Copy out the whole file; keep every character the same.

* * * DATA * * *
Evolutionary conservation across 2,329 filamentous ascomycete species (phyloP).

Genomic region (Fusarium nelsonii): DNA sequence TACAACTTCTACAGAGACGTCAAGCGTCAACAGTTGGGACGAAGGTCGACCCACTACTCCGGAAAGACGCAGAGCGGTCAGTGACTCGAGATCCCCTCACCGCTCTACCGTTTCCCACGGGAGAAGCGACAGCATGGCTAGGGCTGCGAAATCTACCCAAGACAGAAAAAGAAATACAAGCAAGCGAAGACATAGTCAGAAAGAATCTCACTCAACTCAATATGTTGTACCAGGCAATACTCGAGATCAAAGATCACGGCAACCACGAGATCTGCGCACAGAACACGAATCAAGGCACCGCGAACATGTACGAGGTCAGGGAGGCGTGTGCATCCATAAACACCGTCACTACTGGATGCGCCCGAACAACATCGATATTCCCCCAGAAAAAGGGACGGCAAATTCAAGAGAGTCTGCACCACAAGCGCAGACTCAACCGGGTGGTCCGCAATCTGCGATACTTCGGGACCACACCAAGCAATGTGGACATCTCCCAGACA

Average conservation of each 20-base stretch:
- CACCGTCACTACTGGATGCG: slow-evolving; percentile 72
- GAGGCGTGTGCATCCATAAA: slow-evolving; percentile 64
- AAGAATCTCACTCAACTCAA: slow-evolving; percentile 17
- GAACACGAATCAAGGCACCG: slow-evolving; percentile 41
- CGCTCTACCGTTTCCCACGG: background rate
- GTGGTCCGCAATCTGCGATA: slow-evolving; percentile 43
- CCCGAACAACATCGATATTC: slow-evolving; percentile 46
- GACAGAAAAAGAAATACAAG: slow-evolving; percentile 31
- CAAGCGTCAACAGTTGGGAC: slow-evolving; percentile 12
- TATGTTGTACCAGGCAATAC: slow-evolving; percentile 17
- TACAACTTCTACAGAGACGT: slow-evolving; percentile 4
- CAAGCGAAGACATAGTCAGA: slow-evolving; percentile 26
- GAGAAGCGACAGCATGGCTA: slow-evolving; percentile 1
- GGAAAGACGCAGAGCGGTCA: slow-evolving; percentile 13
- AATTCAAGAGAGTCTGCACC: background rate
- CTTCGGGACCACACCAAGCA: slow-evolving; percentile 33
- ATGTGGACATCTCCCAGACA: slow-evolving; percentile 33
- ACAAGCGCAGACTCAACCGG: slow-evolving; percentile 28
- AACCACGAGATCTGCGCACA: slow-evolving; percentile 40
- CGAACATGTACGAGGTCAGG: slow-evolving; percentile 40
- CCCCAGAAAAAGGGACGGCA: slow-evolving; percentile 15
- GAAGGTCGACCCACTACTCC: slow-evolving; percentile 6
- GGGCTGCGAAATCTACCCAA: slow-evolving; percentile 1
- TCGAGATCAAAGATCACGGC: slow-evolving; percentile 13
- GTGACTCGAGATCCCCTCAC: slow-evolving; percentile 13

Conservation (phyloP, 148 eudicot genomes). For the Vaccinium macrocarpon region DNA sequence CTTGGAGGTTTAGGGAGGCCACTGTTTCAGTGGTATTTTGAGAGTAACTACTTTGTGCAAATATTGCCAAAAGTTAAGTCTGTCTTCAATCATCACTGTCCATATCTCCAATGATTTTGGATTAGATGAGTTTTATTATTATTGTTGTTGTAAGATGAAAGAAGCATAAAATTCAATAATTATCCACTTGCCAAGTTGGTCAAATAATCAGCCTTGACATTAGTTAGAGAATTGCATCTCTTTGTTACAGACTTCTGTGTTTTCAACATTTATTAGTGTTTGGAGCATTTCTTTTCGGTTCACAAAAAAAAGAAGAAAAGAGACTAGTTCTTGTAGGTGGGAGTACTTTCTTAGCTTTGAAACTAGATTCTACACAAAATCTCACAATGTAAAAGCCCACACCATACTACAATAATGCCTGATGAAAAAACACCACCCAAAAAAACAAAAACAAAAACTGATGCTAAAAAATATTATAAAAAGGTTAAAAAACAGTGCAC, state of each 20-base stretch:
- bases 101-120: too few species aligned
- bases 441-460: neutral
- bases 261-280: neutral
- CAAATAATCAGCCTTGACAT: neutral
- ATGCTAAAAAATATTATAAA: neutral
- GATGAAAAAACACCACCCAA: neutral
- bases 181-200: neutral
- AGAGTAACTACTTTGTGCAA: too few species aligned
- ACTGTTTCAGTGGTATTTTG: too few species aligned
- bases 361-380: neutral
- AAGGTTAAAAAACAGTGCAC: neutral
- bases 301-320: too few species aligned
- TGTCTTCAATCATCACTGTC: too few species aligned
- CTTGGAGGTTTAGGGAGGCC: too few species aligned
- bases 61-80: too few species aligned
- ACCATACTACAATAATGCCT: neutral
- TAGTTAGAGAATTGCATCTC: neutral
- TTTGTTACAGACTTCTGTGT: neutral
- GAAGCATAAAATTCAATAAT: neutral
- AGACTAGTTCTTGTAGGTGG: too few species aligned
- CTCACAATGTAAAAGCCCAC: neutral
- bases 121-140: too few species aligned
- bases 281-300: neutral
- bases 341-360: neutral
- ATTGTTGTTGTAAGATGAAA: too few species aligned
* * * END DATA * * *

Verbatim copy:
Evolutionary conservation across 2,329 filamentous ascomycete species (phyloP).

Genomic region (Fusarium nelsonii): DNA sequence TACAACTTCTACAGAGACGTCAAGCGTCAACAGTTGGGACGAAGGTCGACCCACTACTCCGGAAAGACGCAGAGCGGTCAGTGACTCGAGATCCCCTCACCGCTCTACCGTTTCCCACGGGAGAAGCGACAGCATGGCTAGGGCTGCGAAATCTACCCAAGACAGAAAAAGAAATACAAGCAAGCGAAGACATAGTCAGAAAGAATCTCACTCAACTCAATATGTTGTACCAGGCAATACTCGAGATCAAAGATCACGGCAACCACGAGATCTGCGCACAGAACACGAATCAAGGCACCGCGAACATGTACGAGGTCAGGGAGGCGTGTGCATCCATAAACACCGTCACTACTGGATGCGCCCGAACAACATCGATATTCCCCCAGAAAAAGGGACGGCAAATTCAAGAGAGTCTGCACCACAAGCGCAGACTCAACCGGGTGGTCCGCAATCTGCGATACTTCGGGACCACACCAAGCAATGTGGACATCTCCCAGACA

Average conservation of each 20-base stretch:
- CACCGTCACTACTGGATGCG: slow-evolving; percentile 72
- GAGGCGTGTGCATCCATAAA: slow-evolving; percentile 64
- AAGAATCTCACTCAACTCAA: slow-evolving; percentile 17
- GAACACGAATCAAGGCACCG: slow-evolving; percentile 41
- CGCTCTACCGTTTCCCACGG: background rate
- GTGGTCCGCAATCTGCGATA: slow-evolving; percentile 43
- CCCGAACAACATCGATATTC: slow-evolving; percentile 46
- GACAGAAAAAGAAATACAAG: slow-evolving; percentile 31
- CAAGCGTCAACAGTTGGGAC: slow-evolving; percentile 12
- TATGTTGTACCAGGCAATAC: slow-evolving; percentile 17
- TACAACTTCTACAGAGACGT: slow-evolving; percentile 4
- CAAGCGAAGACATAGTCAGA: slow-evolving; percentile 26
- GAGAAGCGACAGCATGGCTA: slow-evolving; percentile 1
- GGAAAGACGCAGAGCGGTCA: slow-evolving; percentile 13
- AATTCAAGAGAGTCTGCACC: background rate
- CTTCGGGACCACACCAAGCA: slow-evolving; percentile 33
- ATGTGGACATCTCCCAGACA: slow-evolving; percentile 33
- ACAAGCGCAGACTCAACCGG: slow-evolving; percentile 28
- AACCACGAGATCTGCGCACA: slow-evolving; percentile 40
- CGAACATGTACGAGGTCAGG: slow-evolving; percentile 40
- CCCCAGAAAAAGGGACGGCA: slow-evolving; percentile 15
- GAAGGTCGACCCACTACTCC: slow-evolving; percentile 6
- GGGCTGCGAAATCTACCCAA: slow-evolving; percentile 1
- TCGAGATCAAAGATCACGGC: slow-evolving; percentile 13
- GTGACTCGAGATCCCCTCAC: slow-evolving; percentile 13

Conservation (phyloP, 148 eudicot genomes). For the Vaccinium macrocarpon region DNA sequence CTTGGAGGTTTAGGGAGGCCACTGTTTCAGTGGTATTTTGAGAGTAACTACTTTGTGCAAATATTGCCAAAAGTTAAGTCTGTCTTCAATCATCACTGTCCATATCTCCAATGATTTTGGATTAGATGAGTTTTATTATTATTGTTGTTGTAAGATGAAAGAAGCATAAAATTCAATAATTATCCACTTGCCAAGTTGGTCAAATAATCAGCCTTGACATTAGTTAGAGAATTGCATCTCTTTGTTACAGACTTCTGTGTTTTCAACATTTATTAGTGTTTGGAGCATTTCTTTTCGGTTCACAAAAAAAAGAAGAAAAGAGACTAGTTCTTGTAGGTGGGAGTACTTTCTTAGCTTTGAAACTAGATTCTACACAAAATCTCACAATGTAAAAGCCCACACCATACTACAATAATGCCTGATGAAAAAACACCACCCAAAAAAACAAAAACAAAAACTGATGCTAAAAAATATTATAAAAAGGTTAAAAAACAGTGCAC, state of each 20-base stretch:
- bases 101-120: too few species aligned
- bases 441-460: neutral
- bases 261-280: neutral
- CAAATAATCAGCCTTGACAT: neutral
- ATGCTAAAAAATATTATAAA: neutral
- GATGAAAAAACACCACCCAA: neutral
- bases 181-200: neutral
- AGAGTAACTACTTTGTGCAA: too few species aligned
- ACTGTTTCAGTGGTATTTTG: too few species aligned
- bases 361-380: neutral
- AAGGTTAAAAAACAGTGCAC: neutral
- bases 301-320: too few species aligned
- TGTCTTCAATCATCACTGTC: too few species aligned
- CTTGGAGGTTTAGGGAGGCC: too few species aligned
- bases 61-80: too few species aligned
- ACCATACTACAATAATGCCT: neutral
- TAGTTAGAGAATTGCATCTC: neutral
- TTTGTTACAGACTTCTGTGT: neutral
- GAAGCATAAAATTCAATAAT: neutral
- AGACTAGTTCTTGTAGGTGG: too few species aligned
- CTCACAATGTAAAAGCCCAC: neutral
- bases 121-140: too few species aligned
- bases 281-300: neutral
- bases 341-360: neutral
- ATTGTTGTTGTAAGATGAAA: too few species aligned